The priest will also take the baby, as he is a boy, into the altar at the very end.

This is not done in the Byzantine tradition, or in any of the Slavic churches I have attended. Is this a normal Ukrainian thing, or are you thinking of the Churching?

It's the Churching.  I've seen it done in Slavic Churches at the same time as the baptism, and it's normal for the Antiochians (btw, the Patriarch recently directed that girls be taken into the altar if boys are).
« Last Edit: August 21, 2009, 07:11:21 PM by ialmisry » Logged

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« Reply #5 on: August 21, 2009, 09:57:35 PM »

If you have non-Orthodox coming, and if the Church has a baptismal font, you have to decide whether to warn them or let them be suprized: I have a series of photographs from my son's baptism before and then during (where there are all these shocked faces in the background) and after (when the stunned looks are still on the face). Grin

Good point. When it's a mixed-faith family, as soon as the fully naked baby emerges, I usually hear shocked gasps from one group and cooing/commenting from another.

It's the Churching.  I've seen it done in Slavic Churches at the same time as the baptism, and it's normal for the Antiochians (btw, the Patriarch recently directed that girls be taken into the altar if boys are).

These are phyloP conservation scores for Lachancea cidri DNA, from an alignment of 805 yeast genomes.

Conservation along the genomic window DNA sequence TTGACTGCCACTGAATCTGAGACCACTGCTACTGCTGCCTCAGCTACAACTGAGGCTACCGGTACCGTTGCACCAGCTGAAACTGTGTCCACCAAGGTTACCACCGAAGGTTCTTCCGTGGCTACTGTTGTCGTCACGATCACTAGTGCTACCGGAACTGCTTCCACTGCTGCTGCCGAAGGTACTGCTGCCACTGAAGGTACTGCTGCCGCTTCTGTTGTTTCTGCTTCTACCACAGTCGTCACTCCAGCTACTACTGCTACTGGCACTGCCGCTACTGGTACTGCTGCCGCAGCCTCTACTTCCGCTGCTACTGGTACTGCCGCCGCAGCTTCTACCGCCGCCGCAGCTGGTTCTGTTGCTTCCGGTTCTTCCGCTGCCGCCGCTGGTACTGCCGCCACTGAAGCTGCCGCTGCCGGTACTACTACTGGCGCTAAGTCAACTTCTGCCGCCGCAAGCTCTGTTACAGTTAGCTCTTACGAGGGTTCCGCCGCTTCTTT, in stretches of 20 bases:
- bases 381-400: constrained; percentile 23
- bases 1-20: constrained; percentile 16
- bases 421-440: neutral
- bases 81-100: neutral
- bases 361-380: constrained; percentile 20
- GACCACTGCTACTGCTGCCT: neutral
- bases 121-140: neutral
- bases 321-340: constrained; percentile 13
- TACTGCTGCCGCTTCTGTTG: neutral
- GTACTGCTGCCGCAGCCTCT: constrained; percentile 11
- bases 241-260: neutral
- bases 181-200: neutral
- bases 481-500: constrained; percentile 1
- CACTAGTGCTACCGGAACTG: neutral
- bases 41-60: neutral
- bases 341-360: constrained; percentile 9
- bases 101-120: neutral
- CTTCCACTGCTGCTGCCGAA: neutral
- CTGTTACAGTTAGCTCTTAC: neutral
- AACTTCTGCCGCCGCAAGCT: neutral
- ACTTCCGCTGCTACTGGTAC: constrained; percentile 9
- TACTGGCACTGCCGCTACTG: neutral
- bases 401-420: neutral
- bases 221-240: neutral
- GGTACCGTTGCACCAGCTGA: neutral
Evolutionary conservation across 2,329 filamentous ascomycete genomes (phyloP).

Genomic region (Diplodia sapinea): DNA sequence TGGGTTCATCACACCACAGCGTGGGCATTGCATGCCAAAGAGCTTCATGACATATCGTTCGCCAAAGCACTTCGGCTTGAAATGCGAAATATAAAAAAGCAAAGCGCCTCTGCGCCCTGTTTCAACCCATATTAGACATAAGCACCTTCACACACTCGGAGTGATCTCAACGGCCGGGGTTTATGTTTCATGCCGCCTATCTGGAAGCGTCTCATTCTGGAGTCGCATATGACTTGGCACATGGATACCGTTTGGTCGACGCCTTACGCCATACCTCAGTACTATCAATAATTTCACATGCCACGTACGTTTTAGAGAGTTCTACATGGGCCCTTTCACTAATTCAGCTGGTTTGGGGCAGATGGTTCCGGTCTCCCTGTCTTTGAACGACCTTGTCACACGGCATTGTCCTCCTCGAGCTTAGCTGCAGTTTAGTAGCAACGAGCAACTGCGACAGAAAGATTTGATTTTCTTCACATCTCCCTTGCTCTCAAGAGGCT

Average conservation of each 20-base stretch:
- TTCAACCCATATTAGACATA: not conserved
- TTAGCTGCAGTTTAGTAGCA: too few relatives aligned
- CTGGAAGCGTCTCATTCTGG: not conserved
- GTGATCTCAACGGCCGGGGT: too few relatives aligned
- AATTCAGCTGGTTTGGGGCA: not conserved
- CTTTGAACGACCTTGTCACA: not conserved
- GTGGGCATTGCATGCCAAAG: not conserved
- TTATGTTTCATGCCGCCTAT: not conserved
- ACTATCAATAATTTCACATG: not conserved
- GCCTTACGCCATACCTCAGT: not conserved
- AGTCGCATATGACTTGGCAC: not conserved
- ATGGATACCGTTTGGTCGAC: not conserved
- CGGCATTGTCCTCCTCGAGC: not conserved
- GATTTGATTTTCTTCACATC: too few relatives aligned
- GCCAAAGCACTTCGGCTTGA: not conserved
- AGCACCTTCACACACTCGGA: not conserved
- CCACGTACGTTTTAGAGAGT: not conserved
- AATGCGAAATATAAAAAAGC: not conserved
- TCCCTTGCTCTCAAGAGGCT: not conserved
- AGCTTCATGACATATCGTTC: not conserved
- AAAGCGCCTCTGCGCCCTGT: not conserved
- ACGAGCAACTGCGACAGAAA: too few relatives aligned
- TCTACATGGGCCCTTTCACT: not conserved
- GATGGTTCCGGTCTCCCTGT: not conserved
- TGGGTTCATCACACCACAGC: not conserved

Really? In the Antiochian parish where I was a member for 3 years, Churchings took place right around 40 days after birth, before the Baptism, during the Sunday Divine Liturgy. Our priest was a graduate of Balamand, though, so maybe he was less Slavified?

Why would you do a Churching during a private event?
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« Reply #6 on: August 22, 2009, 04:34:58 AM »

Does he wear a baptismal gown?
Hell be butt neked! The baptisimal clothing is placed on the child after baptism.
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« Reply #7 on: August 22, 2009, 01:12:00 PM »

In the majority of situations I've seen Baptism is done before the Churching and Churching is done on 40th day.

Good point. When it's a mixed-faith family, as soon as the fully naked baby emerges, I usually hear shocked gasps from one group and cooing/commenting from another.

Comments especially when it is a boy.
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« Reply #8 on: August 24, 2009, 08:56:06 AM »

I'd recommend a small icon for the baby's room. You can always give one of Christ or the Theotokos, but one of the Guardian Angel icons works well as does one of the Saints commemorated on the day of the Baptism.